By Brian White (B&H Publications/White Crescent Press Ltd.)
Return with me again to the dark days of World War II and experience the charm and creativity of the English in the face of Hunnish disaster. Or perhaps I should say try and find this wonderful reproduction of one of the war years’ most popular strips, now all but forgotten.
Brian White first created this roguish charmer of a toddler in the 1930s and he outlasted the Nazis by a good couple of decades, but his pantomimic antics – most strips were slapstick gags without dialogue – were loved by children and adults in equal measure. The feature ran in the Daily Mail and even with wartime restrictions an annual was a foregone conclusion. The public demanded it.
Wartime utility still played its part in this edition, though. As well as the superb bold line artwork, there were plenty of fascinating advertisements for the grown-ups, pages for the kids to draw their own strips (ready-ruled with panels and borders – always the worst job as any cartoonist will tell you!), a calendar for 1940 – remember, Annuals were released around Christmas time and dated for the following year – and to top it off the entire package also doubles as a colouring book! What Larks!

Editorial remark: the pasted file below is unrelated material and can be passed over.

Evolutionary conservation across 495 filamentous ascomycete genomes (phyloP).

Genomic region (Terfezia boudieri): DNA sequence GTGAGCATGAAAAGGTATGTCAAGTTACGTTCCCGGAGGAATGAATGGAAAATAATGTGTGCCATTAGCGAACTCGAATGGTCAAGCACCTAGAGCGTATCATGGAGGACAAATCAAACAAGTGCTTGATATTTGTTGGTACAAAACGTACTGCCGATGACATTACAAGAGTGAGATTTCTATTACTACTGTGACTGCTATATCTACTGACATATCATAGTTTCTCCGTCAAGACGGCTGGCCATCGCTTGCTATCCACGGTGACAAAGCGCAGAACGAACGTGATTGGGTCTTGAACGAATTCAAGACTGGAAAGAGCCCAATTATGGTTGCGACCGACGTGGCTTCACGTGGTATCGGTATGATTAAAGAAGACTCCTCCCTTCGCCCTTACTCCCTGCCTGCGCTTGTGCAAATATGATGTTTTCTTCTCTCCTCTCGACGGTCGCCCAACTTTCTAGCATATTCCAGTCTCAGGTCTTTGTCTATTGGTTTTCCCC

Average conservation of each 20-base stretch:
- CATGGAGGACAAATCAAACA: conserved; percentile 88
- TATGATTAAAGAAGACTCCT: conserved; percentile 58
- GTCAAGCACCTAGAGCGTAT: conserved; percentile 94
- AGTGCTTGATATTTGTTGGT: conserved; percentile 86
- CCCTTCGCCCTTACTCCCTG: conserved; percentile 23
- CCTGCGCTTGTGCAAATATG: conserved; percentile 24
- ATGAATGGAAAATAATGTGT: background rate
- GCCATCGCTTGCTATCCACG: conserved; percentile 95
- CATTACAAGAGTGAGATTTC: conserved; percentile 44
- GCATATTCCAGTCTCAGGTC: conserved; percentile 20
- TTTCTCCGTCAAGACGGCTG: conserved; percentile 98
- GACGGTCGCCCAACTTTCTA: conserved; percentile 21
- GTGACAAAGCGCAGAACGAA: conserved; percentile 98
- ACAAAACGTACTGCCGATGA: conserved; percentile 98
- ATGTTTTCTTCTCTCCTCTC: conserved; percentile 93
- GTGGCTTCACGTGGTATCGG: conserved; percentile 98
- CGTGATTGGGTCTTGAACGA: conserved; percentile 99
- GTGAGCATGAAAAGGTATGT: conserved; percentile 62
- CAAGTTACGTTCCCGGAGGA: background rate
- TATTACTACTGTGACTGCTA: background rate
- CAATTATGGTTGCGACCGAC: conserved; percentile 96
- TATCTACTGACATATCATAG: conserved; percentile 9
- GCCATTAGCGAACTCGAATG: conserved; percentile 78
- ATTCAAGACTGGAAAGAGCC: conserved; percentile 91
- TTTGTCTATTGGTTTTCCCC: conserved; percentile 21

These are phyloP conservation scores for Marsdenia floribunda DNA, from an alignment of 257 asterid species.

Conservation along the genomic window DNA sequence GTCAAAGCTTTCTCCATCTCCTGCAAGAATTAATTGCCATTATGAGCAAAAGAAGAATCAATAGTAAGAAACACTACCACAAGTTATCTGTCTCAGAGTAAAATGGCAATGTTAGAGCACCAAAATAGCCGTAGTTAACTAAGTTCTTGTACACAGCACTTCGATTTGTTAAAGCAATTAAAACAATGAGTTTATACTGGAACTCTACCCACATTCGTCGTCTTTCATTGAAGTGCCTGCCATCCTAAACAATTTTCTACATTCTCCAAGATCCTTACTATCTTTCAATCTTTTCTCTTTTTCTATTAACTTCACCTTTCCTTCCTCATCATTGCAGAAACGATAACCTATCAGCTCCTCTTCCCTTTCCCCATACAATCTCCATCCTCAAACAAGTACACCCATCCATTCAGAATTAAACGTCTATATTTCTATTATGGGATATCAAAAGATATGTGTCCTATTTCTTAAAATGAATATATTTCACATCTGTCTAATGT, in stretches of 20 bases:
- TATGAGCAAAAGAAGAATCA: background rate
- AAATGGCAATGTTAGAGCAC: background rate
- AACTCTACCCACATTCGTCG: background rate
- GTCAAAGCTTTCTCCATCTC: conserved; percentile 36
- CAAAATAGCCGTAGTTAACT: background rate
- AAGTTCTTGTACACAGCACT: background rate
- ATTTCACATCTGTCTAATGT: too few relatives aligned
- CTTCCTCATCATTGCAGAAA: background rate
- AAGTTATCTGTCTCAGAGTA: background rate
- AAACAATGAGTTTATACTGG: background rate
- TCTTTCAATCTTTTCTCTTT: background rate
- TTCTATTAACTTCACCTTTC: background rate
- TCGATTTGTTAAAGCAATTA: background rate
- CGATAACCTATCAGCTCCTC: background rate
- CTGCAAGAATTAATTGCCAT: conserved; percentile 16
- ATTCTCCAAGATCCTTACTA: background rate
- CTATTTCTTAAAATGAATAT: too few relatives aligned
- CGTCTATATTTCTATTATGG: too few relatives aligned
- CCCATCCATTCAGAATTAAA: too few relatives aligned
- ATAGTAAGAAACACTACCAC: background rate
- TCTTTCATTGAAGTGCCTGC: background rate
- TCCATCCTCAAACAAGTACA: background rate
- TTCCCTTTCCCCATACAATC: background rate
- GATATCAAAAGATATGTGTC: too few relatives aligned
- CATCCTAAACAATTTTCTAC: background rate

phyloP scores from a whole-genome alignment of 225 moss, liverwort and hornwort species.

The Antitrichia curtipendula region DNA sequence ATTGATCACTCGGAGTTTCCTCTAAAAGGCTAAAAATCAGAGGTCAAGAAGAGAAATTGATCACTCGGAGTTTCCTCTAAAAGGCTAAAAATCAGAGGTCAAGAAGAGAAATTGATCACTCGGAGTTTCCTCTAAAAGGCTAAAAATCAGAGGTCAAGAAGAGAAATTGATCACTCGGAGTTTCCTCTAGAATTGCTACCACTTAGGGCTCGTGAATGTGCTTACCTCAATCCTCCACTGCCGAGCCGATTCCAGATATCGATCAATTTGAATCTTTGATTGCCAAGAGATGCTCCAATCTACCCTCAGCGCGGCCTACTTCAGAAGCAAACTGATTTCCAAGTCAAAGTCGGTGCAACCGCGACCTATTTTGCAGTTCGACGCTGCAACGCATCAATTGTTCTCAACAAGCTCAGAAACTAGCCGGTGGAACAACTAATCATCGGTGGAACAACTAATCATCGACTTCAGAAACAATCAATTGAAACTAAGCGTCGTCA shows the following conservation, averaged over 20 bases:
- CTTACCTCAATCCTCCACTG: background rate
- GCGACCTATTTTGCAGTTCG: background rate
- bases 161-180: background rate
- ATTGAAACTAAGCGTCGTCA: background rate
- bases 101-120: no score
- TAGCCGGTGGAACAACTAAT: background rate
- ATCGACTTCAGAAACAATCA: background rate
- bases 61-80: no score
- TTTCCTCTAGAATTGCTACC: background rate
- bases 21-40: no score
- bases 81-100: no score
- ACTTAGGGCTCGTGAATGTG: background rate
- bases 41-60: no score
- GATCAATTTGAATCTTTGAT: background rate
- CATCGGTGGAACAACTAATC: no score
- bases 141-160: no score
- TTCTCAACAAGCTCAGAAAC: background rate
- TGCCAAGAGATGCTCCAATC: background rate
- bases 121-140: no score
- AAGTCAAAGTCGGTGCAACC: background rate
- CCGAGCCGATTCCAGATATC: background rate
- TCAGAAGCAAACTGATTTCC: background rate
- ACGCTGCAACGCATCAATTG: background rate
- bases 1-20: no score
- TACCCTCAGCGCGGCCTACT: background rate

Kidding aside, this is a wonderful insight into our comic strip past, by a master craftsman. That it has such entertainment and socio-historical value is a blessed bonus, but the real treasure is the work itself. All credit to those responsible for re-releasing it, and I fervently wish more companies would make similar efforts to keep our cultural history accessible.
© 1995 B&H Publications/White Crescent Press Ltd. – I presume.